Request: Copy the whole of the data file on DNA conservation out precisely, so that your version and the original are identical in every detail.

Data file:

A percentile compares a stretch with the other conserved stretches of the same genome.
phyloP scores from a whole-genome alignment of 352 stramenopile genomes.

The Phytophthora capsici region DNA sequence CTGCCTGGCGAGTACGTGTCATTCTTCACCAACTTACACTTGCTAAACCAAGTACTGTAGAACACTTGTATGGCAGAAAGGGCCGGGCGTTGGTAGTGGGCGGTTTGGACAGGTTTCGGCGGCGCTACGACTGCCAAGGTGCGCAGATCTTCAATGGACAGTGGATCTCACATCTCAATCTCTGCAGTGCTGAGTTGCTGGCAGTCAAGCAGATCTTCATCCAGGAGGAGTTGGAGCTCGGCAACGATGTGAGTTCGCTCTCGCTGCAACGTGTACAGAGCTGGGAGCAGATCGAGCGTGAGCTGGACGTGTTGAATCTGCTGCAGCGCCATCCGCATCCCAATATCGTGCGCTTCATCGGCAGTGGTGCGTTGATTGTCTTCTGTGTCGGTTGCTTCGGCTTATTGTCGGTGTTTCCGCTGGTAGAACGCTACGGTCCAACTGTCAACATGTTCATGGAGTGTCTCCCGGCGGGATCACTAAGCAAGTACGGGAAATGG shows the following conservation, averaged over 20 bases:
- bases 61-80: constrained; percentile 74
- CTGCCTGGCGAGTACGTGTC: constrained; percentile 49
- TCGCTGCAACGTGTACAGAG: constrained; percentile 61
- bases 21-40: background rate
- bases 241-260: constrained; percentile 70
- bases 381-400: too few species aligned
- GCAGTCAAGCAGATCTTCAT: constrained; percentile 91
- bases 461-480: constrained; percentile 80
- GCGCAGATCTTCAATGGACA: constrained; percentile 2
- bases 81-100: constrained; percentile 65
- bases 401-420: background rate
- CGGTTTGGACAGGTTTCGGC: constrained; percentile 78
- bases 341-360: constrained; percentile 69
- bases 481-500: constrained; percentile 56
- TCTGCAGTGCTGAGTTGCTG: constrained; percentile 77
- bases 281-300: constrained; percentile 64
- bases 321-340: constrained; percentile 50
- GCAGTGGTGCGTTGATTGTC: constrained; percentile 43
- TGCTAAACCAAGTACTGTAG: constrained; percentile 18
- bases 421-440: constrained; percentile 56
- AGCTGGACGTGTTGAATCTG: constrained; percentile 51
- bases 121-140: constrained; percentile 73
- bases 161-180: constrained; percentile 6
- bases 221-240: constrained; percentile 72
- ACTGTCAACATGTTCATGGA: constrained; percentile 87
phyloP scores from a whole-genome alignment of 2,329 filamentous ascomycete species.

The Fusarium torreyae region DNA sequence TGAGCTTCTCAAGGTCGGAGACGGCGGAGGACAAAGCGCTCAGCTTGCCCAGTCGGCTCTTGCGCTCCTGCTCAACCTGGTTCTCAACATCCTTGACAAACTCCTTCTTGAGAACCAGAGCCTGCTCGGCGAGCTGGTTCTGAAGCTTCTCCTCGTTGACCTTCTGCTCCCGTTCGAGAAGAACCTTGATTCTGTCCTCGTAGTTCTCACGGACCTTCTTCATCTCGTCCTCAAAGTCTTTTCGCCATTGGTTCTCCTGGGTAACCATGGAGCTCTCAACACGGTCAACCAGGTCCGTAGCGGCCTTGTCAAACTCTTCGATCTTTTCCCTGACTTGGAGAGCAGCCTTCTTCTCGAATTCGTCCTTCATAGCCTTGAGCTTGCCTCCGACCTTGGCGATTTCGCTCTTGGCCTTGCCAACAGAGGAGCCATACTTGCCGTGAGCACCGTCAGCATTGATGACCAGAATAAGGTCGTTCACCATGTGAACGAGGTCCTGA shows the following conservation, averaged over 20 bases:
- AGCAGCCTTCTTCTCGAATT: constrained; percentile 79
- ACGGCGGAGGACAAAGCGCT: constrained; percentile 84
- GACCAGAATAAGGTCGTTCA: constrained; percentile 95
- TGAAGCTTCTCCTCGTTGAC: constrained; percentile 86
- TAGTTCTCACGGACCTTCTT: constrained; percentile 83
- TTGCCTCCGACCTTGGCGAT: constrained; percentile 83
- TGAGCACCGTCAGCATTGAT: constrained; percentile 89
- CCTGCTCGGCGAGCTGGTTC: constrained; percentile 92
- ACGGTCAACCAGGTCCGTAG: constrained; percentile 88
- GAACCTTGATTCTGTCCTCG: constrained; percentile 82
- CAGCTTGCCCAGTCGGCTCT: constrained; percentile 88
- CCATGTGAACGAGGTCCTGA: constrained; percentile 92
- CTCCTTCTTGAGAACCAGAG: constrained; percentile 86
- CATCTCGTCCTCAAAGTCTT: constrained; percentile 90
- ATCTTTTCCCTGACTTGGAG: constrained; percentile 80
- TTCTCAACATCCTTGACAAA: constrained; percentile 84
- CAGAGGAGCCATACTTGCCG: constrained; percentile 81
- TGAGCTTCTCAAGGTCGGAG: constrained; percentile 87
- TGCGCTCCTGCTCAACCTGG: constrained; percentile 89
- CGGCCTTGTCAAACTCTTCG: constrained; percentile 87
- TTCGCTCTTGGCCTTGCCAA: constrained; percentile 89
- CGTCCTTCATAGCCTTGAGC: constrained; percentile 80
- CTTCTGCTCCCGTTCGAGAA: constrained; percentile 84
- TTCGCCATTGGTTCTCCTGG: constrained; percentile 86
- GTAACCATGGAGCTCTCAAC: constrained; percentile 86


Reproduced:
A percentile compares a stretch with the other conserved stretches of the same genome.
phyloP scores from a whole-genome alignment of 352 stramenopile genomes.

The Phytophthora capsici region DNA sequence CTGCCTGGCGAGTACGTGTCATTCTTCACCAACTTACACTTGCTAAACCAAGTACTGTAGAACACTTGTATGGCAGAAAGGGCCGGGCGTTGGTAGTGGGCGGTTTGGACAGGTTTCGGCGGCGCTACGACTGCCAAGGTGCGCAGATCTTCAATGGACAGTGGATCTCACATCTCAATCTCTGCAGTGCTGAGTTGCTGGCAGTCAAGCAGATCTTCATCCAGGAGGAGTTGGAGCTCGGCAACGATGTGAGTTCGCTCTCGCTGCAACGTGTACAGAGCTGGGAGCAGATCGAGCGTGAGCTGGACGTGTTGAATCTGCTGCAGCGCCATCCGCATCCCAATATCGTGCGCTTCATCGGCAGTGGTGCGTTGATTGTCTTCTGTGTCGGTTGCTTCGGCTTATTGTCGGTGTTTCCGCTGGTAGAACGCTACGGTCCAACTGTCAACATGTTCATGGAGTGTCTCCCGGCGGGATCACTAAGCAAGTACGGGAAATGG shows the following conservation, averaged over 20 bases:
- bases 61-80: constrained; percentile 74
- CTGCCTGGCGAGTACGTGTC: constrained; percentile 49
- TCGCTGCAACGTGTACAGAG: constrained; percentile 61
- bases 21-40: background rate
- bases 241-260: constrained; percentile 70
- bases 381-400: too few species aligned
- GCAGTCAAGCAGATCTTCAT: constrained; percentile 91
- bases 461-480: constrained; percentile 80
- GCGCAGATCTTCAATGGACA: constrained; percentile 2
- bases 81-100: constrained; percentile 65
- bases 401-420: background rate
- CGGTTTGGACAGGTTTCGGC: constrained; percentile 78
- bases 341-360: constrained; percentile 69
- bases 481-500: constrained; percentile 56
- TCTGCAGTGCTGAGTTGCTG: constrained; percentile 77
- bases 281-300: constrained; percentile 64
- bases 321-340: constrained; percentile 50
- GCAGTGGTGCGTTGATTGTC: constrained; percentile 43
- TGCTAAACCAAGTACTGTAG: constrained; percentile 18
- bases 421-440: constrained; percentile 56
- AGCTGGACGTGTTGAATCTG: constrained; percentile 51
- bases 121-140: constrained; percentile 73
- bases 161-180: constrained; percentile 6
- bases 221-240: constrained; percentile 72
- ACTGTCAACATGTTCATGGA: constrained; percentile 87
phyloP scores from a whole-genome alignment of 2,329 filamentous ascomycete species.

The Fusarium torreyae region DNA sequence TGAGCTTCTCAAGGTCGGAGACGGCGGAGGACAAAGCGCTCAGCTTGCCCAGTCGGCTCTTGCGCTCCTGCTCAACCTGGTTCTCAACATCCTTGACAAACTCCTTCTTGAGAACCAGAGCCTGCTCGGCGAGCTGGTTCTGAAGCTTCTCCTCGTTGACCTTCTGCTCCCGTTCGAGAAGAACCTTGATTCTGTCCTCGTAGTTCTCACGGACCTTCTTCATCTCGTCCTCAAAGTCTTTTCGCCATTGGTTCTCCTGGGTAACCATGGAGCTCTCAACACGGTCAACCAGGTCCGTAGCGGCCTTGTCAAACTCTTCGATCTTTTCCCTGACTTGGAGAGCAGCCTTCTTCTCGAATTCGTCCTTCATAGCCTTGAGCTTGCCTCCGACCTTGGCGATTTCGCTCTTGGCCTTGCCAACAGAGGAGCCATACTTGCCGTGAGCACCGTCAGCATTGATGACCAGAATAAGGTCGTTCACCATGTGAACGAGGTCCTGA shows the following conservation, averaged over 20 bases:
- AGCAGCCTTCTTCTCGAATT: constrained; percentile 79
- ACGGCGGAGGACAAAGCGCT: constrained; percentile 84
- GACCAGAATAAGGTCGTTCA: constrained; percentile 95
- TGAAGCTTCTCCTCGTTGAC: constrained; percentile 86
- TAGTTCTCACGGACCTTCTT: constrained; percentile 83
- TTGCCTCCGACCTTGGCGAT: constrained; percentile 83
- TGAGCACCGTCAGCATTGAT: constrained; percentile 89
- CCTGCTCGGCGAGCTGGTTC: constrained; percentile 92
- ACGGTCAACCAGGTCCGTAG: constrained; percentile 88
- GAACCTTGATTCTGTCCTCG: constrained; percentile 82
- CAGCTTGCCCAGTCGGCTCT: constrained; percentile 88
- CCATGTGAACGAGGTCCTGA: constrained; percentile 92
- CTCCTTCTTGAGAACCAGAG: constrained; percentile 86
- CATCTCGTCCTCAAAGTCTT: constrained; percentile 90
- ATCTTTTCCCTGACTTGGAG: constrained; percentile 80
- TTCTCAACATCCTTGACAAA: constrained; percentile 84
- CAGAGGAGCCATACTTGCCG: constrained; percentile 81
- TGAGCTTCTCAAGGTCGGAG: constrained; percentile 87
- TGCGCTCCTGCTCAACCTGG: constrained; percentile 89
- CGGCCTTGTCAAACTCTTCG: constrained; percentile 87
- TTCGCTCTTGGCCTTGCCAA: constrained; percentile 89
- CGTCCTTCATAGCCTTGAGC: constrained; percentile 80
- CTTCTGCTCCCGTTCGAGAA: constrained; percentile 84
- TTCGCCATTGGTTCTCCTGG: constrained; percentile 86
- GTAACCATGGAGCTCTCAAC: constrained; percentile 86